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Nebraska prison lifers ask for possibility to earn parole

Nebraska prison lifers ask for possibility to earn parole


In July, a Nebraska State Penitentiary lifer sent a letter to the Legislature's Judiciary Committee and others in state government with a proposal. 

What about a bill, wrote Nebraska prisoner Crescent Willie Tucker, that would offer the option of parole with lifetime community supervision for those with more than 25 years served? 

There are 114 men and women serving life sentences who have spent 20 to 50 years in prison, these "forgotten lifers" say, and the only thing they have to look forward to is someday dying in prison. 

Over the past 30 years, Tucker said, the Nebraska Board of Pardons has shut the door on those sentenced to life. In the 1980s, life sentences were being commuted and those men and women given opportunities to be accountable for their actions and for rehabilitation, he said. They worked for different government agencies and were allowed to attend community colleges to further their education, Tucker said.

Those that experienced that opportunity, he said, were always on their best behavior because they didn't want to lose the freedom they were granted. 

A report by The Sentencing Project on America's increasing use of life or long-term sentences showed that as of 2016, 161,957 people in this country were serving life sentences, 1 of every 9 prisoners. An additional 44,311 individuals were serving “virtual life” sentences, for a total of 206,268, or 1 of every 7 people in prison.

That number has quadrupled since 1984. 

In Nebraska, under current policies, eligibility for parole is based on the minimum sentence that is a number of years, such as 15 years to life. A straight life sentence, or life to life, has no minimum number of years.

"The only thing we do," said Rosalyn Cotton, Parole Board chairwoman, "is we deal with releasing individuals from the institutions if they are within their parole eligibility dates. Anything other than that would have to come from the Board of Pardons."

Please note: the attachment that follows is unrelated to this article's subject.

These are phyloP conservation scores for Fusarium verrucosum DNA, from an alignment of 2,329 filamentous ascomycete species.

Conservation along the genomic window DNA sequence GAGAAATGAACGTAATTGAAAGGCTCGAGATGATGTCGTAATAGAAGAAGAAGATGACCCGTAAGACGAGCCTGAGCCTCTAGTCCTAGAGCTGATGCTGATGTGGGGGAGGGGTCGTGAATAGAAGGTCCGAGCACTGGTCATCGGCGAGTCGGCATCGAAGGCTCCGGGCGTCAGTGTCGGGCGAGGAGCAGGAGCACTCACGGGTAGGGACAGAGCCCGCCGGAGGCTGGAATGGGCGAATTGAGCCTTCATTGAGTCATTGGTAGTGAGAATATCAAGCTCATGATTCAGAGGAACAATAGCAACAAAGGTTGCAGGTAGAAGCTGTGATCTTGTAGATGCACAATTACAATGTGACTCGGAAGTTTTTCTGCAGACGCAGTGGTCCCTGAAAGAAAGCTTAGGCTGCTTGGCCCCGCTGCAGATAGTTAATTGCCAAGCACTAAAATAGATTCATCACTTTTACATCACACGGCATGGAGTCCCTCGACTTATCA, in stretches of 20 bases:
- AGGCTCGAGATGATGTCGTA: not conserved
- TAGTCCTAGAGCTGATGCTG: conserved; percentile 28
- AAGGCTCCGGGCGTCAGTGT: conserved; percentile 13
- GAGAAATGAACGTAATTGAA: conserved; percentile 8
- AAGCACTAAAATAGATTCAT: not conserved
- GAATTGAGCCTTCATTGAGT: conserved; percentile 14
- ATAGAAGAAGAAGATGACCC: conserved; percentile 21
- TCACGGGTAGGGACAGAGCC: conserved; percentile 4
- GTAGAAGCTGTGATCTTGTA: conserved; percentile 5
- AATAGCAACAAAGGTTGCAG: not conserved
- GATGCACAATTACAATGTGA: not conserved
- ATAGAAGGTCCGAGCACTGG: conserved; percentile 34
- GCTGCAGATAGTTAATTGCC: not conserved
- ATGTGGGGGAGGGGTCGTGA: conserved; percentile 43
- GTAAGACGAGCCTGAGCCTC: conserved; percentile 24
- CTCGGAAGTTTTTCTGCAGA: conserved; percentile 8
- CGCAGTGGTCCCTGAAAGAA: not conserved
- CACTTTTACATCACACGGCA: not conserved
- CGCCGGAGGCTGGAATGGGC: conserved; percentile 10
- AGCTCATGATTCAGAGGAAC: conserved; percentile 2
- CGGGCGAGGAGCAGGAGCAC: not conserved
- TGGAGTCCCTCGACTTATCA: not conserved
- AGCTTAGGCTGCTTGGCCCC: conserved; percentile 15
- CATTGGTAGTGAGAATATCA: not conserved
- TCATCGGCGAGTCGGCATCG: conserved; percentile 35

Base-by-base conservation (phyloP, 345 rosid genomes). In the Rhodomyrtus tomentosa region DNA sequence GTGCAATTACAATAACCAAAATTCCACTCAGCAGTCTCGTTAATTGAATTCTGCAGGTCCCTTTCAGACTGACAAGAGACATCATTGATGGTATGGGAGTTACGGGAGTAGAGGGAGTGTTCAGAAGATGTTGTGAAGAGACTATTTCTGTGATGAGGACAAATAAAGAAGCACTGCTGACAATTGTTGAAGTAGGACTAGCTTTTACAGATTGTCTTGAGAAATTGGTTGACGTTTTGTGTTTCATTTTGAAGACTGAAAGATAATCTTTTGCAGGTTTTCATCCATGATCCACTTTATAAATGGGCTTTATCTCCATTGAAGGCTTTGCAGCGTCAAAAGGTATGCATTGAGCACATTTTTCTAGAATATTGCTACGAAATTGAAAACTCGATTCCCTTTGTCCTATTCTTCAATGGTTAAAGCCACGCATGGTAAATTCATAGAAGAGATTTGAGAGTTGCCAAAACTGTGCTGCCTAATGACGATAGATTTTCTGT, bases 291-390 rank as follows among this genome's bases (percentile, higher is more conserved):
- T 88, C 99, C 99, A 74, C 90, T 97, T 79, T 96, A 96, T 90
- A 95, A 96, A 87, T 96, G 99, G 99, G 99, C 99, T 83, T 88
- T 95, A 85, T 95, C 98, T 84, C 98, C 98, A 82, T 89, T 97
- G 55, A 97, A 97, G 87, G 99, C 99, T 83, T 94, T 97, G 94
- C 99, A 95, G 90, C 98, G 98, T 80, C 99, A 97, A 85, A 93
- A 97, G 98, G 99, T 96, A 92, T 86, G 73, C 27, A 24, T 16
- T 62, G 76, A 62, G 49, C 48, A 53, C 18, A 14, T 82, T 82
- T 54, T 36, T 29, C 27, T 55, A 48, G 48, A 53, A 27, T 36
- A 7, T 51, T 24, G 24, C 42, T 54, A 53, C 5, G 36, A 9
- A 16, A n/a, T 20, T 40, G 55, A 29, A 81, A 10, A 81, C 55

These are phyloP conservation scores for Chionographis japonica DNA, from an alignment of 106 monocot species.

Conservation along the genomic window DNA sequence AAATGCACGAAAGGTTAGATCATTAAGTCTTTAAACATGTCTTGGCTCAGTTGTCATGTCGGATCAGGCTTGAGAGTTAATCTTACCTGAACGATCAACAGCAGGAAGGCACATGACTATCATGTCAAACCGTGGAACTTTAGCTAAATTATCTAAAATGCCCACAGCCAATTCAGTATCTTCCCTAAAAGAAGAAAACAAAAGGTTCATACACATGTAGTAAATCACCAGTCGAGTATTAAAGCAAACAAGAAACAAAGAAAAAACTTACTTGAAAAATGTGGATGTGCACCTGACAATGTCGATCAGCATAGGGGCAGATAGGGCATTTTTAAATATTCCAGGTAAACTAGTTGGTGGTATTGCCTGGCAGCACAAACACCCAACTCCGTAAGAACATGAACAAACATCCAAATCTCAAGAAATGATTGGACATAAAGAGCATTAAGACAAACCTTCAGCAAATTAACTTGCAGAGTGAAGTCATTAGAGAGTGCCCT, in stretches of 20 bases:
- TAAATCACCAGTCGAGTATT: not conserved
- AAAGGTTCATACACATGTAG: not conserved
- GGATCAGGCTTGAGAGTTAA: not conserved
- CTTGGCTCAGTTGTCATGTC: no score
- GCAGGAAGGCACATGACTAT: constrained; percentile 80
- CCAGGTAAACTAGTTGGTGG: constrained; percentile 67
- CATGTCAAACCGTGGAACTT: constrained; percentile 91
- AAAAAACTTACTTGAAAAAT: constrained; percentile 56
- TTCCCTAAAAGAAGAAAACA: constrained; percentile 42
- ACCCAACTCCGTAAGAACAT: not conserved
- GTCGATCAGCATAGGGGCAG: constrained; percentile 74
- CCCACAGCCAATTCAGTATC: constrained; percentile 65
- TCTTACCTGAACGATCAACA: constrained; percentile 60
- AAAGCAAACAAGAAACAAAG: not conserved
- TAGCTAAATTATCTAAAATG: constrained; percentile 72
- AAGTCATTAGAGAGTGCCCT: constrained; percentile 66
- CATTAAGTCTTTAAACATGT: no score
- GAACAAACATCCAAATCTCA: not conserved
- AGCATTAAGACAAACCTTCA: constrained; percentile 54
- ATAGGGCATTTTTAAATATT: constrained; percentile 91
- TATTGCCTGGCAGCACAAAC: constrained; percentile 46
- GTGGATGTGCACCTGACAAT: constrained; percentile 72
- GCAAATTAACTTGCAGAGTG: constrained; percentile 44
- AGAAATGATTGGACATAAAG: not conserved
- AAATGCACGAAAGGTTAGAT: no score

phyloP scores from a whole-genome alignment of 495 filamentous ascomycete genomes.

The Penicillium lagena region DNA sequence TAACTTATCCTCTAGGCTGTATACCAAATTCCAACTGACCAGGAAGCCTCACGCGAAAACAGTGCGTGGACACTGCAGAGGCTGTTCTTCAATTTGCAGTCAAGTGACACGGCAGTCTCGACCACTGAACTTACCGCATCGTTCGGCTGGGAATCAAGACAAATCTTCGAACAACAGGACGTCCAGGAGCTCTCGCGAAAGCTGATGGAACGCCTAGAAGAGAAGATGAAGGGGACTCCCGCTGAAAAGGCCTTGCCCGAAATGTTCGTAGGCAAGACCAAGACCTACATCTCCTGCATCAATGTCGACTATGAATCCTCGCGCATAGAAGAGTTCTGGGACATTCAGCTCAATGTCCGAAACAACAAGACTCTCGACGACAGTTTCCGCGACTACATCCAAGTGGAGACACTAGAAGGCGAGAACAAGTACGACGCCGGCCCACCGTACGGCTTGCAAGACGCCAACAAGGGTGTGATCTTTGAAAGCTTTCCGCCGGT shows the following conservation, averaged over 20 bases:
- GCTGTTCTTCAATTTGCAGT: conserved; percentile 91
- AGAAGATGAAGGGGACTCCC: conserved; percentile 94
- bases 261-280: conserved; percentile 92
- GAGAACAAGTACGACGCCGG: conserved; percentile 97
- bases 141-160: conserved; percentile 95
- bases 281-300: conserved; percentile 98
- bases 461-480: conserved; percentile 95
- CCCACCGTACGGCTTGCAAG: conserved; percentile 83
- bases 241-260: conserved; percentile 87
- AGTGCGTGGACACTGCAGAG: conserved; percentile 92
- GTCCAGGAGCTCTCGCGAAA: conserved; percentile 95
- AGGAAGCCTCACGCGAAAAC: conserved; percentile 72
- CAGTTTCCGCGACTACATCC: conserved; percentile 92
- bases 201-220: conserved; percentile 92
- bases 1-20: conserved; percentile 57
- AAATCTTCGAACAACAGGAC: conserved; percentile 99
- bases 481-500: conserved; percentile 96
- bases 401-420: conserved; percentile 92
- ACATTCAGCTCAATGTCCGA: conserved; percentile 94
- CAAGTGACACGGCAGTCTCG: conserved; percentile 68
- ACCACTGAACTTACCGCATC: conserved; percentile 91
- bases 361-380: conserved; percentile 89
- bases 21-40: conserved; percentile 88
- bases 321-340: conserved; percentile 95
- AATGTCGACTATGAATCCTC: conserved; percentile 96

The Board of Pardons is made up of the governor, secretary of state and state attorney general. 

The inmates' Fair Act Treatment proposal, offered by the 114 lifers who have served 20 years and longer in Nebraska, would provide a future for men and women who have earned an opportunity to progress across levels of supervision with an opportunity for community custody, they said. And electronic monitoring would provide for the safety of the public. 

Expanding electronic monitoring would open space in the prisons, and allow more people to benefit from transition and reentry, the proposal said. 

Tucker and his half-brother, Dwayne Tucker, 17 at the time, robbed a restaurant in December 1981. Willie Tucker, who was 21 at the time, fatally shot the cashier, Lisa Lisko, 18.

Dwayne Tucker, sentenced to life as a minor, was given a new sentence of 50 to 70 years because of a new law prohibiting mandatory life sentences for crimes committed by juveniles. With credit for nearly 33 years and eight months served, under the state's "good time" law, he was released in June 2016.

Willie Tucker has served 37 years on a life-to-life sentence. 

Nebraska Inspector General for Corrections Doug Koebernick included the proposal from Tucker and the others serving life sentences in his annual report, saying innovative ideas from inmates arrive all the time in the mail and are also shared with him when visiting prisons.

He cited Tucker, saying he sent a thought-provoking letter and proposal.

Reach the writer at 402-473-7228 or

On Twitter @LJSLegislature.


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